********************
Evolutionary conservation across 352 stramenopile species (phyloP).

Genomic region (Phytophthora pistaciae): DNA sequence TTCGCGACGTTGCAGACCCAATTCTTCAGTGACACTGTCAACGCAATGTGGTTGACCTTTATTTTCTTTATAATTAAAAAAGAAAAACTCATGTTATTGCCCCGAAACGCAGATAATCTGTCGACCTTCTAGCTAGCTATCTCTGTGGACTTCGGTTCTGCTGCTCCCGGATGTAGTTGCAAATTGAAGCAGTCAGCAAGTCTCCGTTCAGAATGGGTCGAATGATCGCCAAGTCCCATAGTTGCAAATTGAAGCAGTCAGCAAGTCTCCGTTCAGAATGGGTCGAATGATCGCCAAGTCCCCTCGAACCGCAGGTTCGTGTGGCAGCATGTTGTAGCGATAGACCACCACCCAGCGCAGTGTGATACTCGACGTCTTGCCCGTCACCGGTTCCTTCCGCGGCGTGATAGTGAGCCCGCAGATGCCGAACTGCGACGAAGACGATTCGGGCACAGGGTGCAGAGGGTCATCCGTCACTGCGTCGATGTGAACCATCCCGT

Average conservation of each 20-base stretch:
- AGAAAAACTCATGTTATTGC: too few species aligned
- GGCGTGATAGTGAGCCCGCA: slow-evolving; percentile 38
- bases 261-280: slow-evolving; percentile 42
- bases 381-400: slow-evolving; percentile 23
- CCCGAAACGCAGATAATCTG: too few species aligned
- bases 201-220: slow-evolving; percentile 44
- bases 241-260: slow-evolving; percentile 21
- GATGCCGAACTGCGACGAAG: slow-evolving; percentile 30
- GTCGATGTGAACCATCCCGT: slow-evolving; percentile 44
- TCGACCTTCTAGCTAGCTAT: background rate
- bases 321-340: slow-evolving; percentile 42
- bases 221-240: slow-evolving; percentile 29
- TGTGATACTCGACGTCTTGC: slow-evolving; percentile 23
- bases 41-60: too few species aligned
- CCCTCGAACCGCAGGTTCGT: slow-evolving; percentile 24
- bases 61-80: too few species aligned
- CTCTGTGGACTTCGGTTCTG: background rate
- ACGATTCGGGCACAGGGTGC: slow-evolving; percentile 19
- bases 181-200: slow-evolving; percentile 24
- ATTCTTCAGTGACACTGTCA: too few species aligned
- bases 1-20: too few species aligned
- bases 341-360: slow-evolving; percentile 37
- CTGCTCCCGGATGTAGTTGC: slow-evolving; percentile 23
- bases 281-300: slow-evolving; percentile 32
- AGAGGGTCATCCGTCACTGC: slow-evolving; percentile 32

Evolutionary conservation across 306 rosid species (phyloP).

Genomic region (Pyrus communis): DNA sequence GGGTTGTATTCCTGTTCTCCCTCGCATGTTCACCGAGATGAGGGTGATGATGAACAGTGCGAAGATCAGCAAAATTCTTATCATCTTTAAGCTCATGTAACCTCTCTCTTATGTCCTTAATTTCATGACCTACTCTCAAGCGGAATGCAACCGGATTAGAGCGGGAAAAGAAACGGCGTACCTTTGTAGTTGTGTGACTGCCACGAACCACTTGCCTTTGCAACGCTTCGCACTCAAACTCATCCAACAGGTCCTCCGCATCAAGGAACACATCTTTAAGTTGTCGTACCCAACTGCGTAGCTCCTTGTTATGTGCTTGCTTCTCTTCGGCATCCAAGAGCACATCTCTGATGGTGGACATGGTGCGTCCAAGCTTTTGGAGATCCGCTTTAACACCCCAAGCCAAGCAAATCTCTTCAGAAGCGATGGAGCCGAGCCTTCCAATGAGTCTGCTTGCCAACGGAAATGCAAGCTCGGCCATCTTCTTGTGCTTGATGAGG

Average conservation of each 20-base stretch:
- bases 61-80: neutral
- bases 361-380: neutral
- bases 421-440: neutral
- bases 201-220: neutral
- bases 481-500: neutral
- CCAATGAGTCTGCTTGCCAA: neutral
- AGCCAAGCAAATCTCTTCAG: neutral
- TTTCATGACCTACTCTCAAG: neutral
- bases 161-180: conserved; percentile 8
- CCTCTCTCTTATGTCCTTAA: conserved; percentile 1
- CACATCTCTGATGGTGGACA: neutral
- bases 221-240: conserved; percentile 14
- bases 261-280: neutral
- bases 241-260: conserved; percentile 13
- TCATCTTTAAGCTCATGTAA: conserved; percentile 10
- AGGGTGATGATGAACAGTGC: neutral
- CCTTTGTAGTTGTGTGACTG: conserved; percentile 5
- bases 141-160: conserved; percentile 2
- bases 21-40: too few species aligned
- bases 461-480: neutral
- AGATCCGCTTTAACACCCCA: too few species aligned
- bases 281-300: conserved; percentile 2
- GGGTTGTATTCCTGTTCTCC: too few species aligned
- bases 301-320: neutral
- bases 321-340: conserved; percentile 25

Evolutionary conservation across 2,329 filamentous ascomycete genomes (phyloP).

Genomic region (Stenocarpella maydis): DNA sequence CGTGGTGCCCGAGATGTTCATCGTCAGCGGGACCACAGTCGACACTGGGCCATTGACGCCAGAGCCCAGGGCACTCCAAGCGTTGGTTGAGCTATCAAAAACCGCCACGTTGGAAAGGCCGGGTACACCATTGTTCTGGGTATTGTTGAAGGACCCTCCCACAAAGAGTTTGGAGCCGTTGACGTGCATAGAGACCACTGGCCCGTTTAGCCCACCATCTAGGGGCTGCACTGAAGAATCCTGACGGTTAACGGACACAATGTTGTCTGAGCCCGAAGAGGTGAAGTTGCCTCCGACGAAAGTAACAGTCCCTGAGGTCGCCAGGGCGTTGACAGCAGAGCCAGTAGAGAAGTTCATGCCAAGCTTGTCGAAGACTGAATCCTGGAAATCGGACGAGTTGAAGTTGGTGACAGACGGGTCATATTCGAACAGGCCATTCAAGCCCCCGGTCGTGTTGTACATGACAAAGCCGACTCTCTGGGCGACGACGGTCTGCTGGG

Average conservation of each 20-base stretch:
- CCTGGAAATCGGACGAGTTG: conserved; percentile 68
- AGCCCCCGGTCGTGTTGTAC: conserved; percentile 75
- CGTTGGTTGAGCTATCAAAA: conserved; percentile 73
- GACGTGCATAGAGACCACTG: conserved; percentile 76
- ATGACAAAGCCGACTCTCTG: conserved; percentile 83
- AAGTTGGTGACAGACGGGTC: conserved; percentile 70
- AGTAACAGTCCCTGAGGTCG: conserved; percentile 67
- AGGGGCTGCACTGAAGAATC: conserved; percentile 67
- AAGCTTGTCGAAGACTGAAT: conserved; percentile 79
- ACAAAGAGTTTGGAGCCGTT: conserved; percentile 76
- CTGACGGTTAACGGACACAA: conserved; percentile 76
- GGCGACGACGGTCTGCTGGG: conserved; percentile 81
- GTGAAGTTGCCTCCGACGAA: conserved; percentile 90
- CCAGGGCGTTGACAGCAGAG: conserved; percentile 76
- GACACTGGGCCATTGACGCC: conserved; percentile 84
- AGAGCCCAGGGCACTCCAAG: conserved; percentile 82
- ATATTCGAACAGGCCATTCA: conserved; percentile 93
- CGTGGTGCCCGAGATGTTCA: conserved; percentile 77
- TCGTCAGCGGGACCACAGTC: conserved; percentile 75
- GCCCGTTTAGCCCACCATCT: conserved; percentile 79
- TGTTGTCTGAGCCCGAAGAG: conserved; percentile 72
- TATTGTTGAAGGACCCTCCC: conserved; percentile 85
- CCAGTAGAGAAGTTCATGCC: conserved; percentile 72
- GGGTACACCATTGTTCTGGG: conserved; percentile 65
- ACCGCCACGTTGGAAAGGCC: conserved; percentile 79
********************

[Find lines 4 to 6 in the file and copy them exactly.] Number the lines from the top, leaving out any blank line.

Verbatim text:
- AGAAAAACTCATGTTATTGC: too few species aligned
- GGCGTGATAGTGAGCCCGCA: slow-evolving; percentile 38
- bases 261-280: slow-evolving; percentile 42